3 years 10 months ago

Good call. Also, aesthetically, I LOVE the 850 Spiders. Any idea if they’re fun to drive / easy to work on?

Ryan Hoyle
Ryan Hoyle
3 years 10 months ago

I love the lines on the Fiat, I don’t know how I skipped that in my first comment.
The 850 spider is a really cool little car too, smaller than the 124 spider, but still neat. They’re mid-engine, so they aren’t as easy as the 124 to work on, but shouldn’t be much harder than a 914? basically same mounting place. I haven’t driven one, but they’re suppose to be fun to drive, they have tiny engines though, 843cc. Not a whole lot of power stock.

Jeff Knoespel
Jeff Knoespel
3 years 10 months ago

I would say something like a Porsche 914, or an Alfa Spider. I like the idea of a BMW 2002 those other guys suggested, too. Or also maybe a Triumph Spitfire. If I had to pick though it’d be one of the first two I mentioned. 🙂

ben hengst
ben hengst
3 years 10 months ago

Best and vintage are rather subjective. For example, if you want something pre-73 that is easy to source parts for, get a bug. Though if ‘vintage’ just means just 20+ years old then there’s nothing wrong with one of the 1.6 miata’s. The good news is that there are many options for all of us.

Roadster206
Roadster206
3 years 10 months ago

Gen 1 Rabbit GTI! not sure if it applies as a official vintage but always loved them.
Datsun fairlady roadster would be another good one.

Josh Clason
Josh Clason
3 years 10 months ago

Awww yes, the GTI. That is a car I still want to own at some point.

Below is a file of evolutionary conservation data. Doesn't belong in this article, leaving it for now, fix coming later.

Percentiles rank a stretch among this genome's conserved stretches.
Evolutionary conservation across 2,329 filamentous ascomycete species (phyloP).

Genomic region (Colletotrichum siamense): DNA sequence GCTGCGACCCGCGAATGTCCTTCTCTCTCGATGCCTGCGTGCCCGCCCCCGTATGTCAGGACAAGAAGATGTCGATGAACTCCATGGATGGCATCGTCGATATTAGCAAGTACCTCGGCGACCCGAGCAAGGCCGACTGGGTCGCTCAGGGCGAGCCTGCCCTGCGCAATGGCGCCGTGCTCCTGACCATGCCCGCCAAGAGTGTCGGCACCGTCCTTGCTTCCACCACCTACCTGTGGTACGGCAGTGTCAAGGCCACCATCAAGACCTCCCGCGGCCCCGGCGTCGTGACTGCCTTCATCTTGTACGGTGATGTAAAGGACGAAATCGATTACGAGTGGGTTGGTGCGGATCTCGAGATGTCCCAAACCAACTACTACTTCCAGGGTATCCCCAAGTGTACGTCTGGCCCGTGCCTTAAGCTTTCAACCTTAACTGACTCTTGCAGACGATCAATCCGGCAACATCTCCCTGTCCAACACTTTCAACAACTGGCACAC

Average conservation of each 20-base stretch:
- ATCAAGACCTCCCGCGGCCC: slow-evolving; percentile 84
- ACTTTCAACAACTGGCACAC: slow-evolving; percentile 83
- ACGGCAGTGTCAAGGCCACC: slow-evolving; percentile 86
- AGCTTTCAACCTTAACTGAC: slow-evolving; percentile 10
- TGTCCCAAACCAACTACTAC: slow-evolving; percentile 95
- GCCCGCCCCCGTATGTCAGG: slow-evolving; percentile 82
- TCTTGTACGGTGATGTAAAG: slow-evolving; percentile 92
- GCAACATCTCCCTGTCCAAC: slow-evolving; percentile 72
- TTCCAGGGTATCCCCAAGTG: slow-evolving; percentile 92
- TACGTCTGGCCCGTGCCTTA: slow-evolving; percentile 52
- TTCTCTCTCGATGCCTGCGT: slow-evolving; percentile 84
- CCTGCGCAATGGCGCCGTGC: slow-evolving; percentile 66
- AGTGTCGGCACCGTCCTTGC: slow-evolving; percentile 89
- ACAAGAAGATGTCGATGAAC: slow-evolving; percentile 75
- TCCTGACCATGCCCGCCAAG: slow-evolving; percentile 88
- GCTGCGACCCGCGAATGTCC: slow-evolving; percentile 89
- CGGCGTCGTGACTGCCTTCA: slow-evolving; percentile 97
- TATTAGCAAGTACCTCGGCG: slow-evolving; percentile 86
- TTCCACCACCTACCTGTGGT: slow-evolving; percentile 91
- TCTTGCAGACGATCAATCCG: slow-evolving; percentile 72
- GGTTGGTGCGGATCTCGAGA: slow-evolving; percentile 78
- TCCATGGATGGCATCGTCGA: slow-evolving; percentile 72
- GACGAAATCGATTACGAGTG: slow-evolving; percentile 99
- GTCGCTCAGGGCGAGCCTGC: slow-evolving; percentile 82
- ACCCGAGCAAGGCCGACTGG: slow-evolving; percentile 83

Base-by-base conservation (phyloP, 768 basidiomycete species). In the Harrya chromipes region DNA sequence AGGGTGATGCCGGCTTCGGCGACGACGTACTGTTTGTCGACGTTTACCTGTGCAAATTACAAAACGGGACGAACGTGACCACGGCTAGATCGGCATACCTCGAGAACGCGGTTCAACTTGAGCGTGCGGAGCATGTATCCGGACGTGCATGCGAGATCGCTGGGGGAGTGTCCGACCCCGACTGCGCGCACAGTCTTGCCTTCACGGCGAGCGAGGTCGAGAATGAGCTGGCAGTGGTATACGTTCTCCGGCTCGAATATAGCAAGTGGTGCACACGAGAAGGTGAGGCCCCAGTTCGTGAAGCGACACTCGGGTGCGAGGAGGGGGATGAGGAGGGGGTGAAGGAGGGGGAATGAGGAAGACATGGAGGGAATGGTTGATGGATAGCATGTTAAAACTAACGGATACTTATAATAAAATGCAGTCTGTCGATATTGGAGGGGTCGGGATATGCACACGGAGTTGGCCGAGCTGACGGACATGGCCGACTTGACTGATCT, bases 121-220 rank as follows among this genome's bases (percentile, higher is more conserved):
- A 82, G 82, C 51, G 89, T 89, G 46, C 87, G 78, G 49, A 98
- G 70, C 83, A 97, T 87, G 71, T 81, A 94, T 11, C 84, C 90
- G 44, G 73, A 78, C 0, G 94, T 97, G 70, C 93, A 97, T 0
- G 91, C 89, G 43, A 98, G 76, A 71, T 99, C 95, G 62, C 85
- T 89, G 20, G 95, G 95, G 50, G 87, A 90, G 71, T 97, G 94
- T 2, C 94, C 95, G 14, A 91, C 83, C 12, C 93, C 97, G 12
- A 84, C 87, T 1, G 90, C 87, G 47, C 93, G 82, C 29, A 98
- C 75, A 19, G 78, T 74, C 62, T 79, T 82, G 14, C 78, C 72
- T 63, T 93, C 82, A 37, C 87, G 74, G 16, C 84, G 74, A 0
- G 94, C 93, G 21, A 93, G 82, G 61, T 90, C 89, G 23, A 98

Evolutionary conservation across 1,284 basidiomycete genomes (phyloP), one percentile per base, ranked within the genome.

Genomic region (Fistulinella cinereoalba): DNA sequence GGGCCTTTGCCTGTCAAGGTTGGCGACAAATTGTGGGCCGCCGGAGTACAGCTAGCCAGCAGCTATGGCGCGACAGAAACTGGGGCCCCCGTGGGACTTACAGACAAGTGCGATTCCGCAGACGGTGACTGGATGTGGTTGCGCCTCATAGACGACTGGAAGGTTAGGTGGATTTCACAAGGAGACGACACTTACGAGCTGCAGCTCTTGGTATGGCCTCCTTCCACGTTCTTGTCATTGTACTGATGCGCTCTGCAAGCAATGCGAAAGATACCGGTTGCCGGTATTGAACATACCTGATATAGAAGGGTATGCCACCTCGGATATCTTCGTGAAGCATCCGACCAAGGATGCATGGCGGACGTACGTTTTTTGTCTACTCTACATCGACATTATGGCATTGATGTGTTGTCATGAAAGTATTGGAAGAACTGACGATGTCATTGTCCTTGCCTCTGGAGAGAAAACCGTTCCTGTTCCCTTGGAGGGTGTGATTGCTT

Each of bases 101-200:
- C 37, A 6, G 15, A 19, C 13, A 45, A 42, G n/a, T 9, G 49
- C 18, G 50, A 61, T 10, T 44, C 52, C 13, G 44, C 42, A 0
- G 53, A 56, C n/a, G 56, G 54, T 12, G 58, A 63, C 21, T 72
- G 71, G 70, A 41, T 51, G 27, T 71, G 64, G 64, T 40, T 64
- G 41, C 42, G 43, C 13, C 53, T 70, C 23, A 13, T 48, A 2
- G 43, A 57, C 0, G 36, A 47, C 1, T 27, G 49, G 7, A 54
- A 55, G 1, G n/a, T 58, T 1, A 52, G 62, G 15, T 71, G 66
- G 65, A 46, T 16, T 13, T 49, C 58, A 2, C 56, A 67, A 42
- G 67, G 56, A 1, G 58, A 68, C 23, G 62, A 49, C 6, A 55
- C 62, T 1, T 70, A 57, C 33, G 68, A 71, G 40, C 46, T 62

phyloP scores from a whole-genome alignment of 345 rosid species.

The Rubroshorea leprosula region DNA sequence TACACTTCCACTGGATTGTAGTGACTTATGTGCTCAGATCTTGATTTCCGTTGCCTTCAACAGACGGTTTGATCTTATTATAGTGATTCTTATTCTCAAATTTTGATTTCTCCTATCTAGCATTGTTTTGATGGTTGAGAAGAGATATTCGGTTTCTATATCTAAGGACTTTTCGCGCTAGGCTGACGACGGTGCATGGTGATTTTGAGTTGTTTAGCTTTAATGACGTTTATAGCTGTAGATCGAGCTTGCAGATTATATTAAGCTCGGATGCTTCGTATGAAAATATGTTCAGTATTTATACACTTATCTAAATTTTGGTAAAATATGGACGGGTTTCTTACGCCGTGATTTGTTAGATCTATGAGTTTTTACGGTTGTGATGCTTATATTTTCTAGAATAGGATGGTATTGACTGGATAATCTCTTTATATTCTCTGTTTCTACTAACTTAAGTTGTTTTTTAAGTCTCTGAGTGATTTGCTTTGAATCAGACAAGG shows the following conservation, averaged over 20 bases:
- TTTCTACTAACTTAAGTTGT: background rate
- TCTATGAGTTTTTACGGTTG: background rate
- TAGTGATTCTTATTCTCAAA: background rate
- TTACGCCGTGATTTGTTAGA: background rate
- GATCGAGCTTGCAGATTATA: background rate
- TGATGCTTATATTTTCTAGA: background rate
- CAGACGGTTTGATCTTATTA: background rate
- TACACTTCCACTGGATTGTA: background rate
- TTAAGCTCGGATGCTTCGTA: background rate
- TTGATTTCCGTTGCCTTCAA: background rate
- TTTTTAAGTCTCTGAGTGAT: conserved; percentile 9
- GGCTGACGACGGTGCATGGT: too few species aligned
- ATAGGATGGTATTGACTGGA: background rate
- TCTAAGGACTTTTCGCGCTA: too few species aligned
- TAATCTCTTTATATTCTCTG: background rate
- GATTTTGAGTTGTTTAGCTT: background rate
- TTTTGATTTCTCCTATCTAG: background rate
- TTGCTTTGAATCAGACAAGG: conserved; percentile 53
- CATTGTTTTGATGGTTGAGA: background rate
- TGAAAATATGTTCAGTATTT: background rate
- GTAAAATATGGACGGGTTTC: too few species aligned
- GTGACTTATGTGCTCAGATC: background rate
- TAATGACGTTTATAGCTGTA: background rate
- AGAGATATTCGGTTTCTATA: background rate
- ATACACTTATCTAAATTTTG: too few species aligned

blaine kelley
blaine kelley
3 years 10 months ago

had a MkII … it was a blast

BiTurbo228
BiTurbo228
3 years 10 months ago

A Spider’s a very good bet, although there aren’t many in good condition for less than £4700. Over here, an MGB or a Spitfire is a great bet. A Midget is good too. Even something like a Jensen Healey, or any other overlooked British sportscar is good too, if you don’t mind a little fettling.

You used to be able to get a tatty but driveable Berty coupe for around £4000 here, but they’ve shot up recently. Shame, as I was getting close to being able to afford one.

I suppose Beetles are good too, but they’ve never really interested me.

Adam Spooner
Adam Spooner
3 years 10 months ago

I second Josh’s recommendation.

Disclaimer: I’ve owned 2 BMW 2002s.

Afshin Behnia
Afshin Behnia
3 years 10 months ago

Truth be told, my first vintage car was a 1974 2002. Bought in 1990 and had it for 3 years. Extremely fun car, in fact a little too fun (too many tickets).

Josh Clason
Josh Clason
3 years 10 months ago

I may be biased but I am going to say the BMW 2002. It is still very affordable and very solid runner can be had for under $7500. Also parts are usually widely available and are reasonable. Plus it is a blast to drive.

Adam Holter
Adam Holter
3 years 10 months ago

Best vintage car…hmm. For the first-time vintage buyer, I say buy American. I’m not really brand-specific, but any ’60s American sedan will prove to be a simple, reliable car to own, drive and work on. Parts are readily available and fairly inexpensive. Why do you think I own a Dodge Dart?:)